With fuel economy becoming increasingly important to the average consumer, manufactures are scrambling to get smaller, more fuel-efficient vehicles into their fleets without sacrificing the beloved cargo and passenger capacity that made SUVs and crossovers so popular in the first place. The answer? Hatchbacks, of course.
The Chevrolet Aveo stands as the sole domestic competitor in the compact hatchback segment, while the Honda Fit is a relative newcomer but has become quite an icon for the segment. Recently, we had the opportunity to put the 2009 Aveo5 and 2008 Fit up against one another in real world driving situations, and the results we came up with may surprise (and even offend) some readers.
For 2009, the Aveo5 received a full redesign to better compete with the Fit and other compact hatchbacks such as the Toyota Yaris, Nissan Versa and Scion xD. The result is a car that is a vast improvement over its predecessor and better equipped to take on its Japanese competition. Yes, the Aveo5 itself is a Korean-built car based off the Daewoo Kalos, but with a bowtie in the grille, the Aveo became the sole domestic compact hatchback when it was introduced in 2004. Honda's Fit, called the Honda Jazz in most markets, has been in existence in its current form since 2001 abroad but had to wait until the 2007 model year to reach our shores.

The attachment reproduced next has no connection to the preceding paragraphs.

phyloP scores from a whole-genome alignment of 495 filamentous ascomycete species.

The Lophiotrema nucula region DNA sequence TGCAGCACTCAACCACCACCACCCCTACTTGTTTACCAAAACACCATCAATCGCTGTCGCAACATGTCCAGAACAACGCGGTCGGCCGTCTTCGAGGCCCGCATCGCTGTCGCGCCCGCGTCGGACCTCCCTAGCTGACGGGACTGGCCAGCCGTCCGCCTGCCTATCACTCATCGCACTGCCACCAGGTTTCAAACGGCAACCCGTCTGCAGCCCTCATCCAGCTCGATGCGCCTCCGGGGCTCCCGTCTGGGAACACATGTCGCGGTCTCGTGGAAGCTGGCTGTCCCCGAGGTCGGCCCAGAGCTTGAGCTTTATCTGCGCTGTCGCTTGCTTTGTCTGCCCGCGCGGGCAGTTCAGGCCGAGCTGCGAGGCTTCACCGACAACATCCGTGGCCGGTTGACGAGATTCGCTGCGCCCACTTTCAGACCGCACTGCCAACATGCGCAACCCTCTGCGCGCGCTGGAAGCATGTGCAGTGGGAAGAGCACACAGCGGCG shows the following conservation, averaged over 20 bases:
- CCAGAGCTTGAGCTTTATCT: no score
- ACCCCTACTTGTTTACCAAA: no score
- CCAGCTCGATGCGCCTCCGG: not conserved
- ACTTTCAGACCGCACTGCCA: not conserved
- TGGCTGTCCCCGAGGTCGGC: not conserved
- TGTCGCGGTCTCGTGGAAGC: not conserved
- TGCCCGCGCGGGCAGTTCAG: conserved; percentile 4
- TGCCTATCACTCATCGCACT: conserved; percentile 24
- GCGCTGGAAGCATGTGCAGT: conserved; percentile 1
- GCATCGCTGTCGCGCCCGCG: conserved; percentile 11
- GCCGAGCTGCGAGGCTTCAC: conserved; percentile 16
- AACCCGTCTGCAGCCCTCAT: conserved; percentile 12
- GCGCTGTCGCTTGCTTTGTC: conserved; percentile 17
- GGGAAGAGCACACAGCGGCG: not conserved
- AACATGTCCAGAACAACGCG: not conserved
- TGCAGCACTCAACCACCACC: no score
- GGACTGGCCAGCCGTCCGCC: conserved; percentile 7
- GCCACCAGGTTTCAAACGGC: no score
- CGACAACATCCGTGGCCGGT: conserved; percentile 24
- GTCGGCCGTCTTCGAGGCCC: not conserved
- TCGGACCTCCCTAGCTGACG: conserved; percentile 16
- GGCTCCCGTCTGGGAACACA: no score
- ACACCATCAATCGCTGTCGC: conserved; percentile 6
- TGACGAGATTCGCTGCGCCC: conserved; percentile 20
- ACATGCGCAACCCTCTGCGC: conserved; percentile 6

At first glance, both cars use a quirky, wedge-shaped design that is both functional and attractive. The Honda Fit we tested came as a Sport model, so the ground effects, 15-inch alloy wheels and decklid spoiler helped give it slightly better visual appeal. The Milano Red paint scheme didn't hurt either compared to the Aveo5's Tidewater Blue Metallic (comparisons to Lavender and Periwinkle weren't uncommon). Adding to the Fit's sporty exterior, are the body-colored headlights similar to what's found on the latest Chevrolet Corvette and Ferrari 355. Chevrolet did manage to make the large grille, inspired by the 2008 Chevrolet Malibu, look good on the small Aveo5, although the chrome fender vents looked like a cheesy, last-minute decision.
The whole point of buying a compact hatchback in the first place is to see a return in fuel economy, and both cars deliver. With its 106-horsepower DOHC I-4, the 2009 Chevy Aveo5 gets an estimated 25 miles per gallon city and 34 mpg highway. The 2008 Honda Fit Sport uses a 109-horsepower, 1.5-liter SOHC I-4 with VTEC to get an estimated 27 mpg in the city and 33 mpg on the highway. Not only did both cars hit their marks for fuel economy, but with their petite fuel tanks, fill-ups were relatively cheap, too.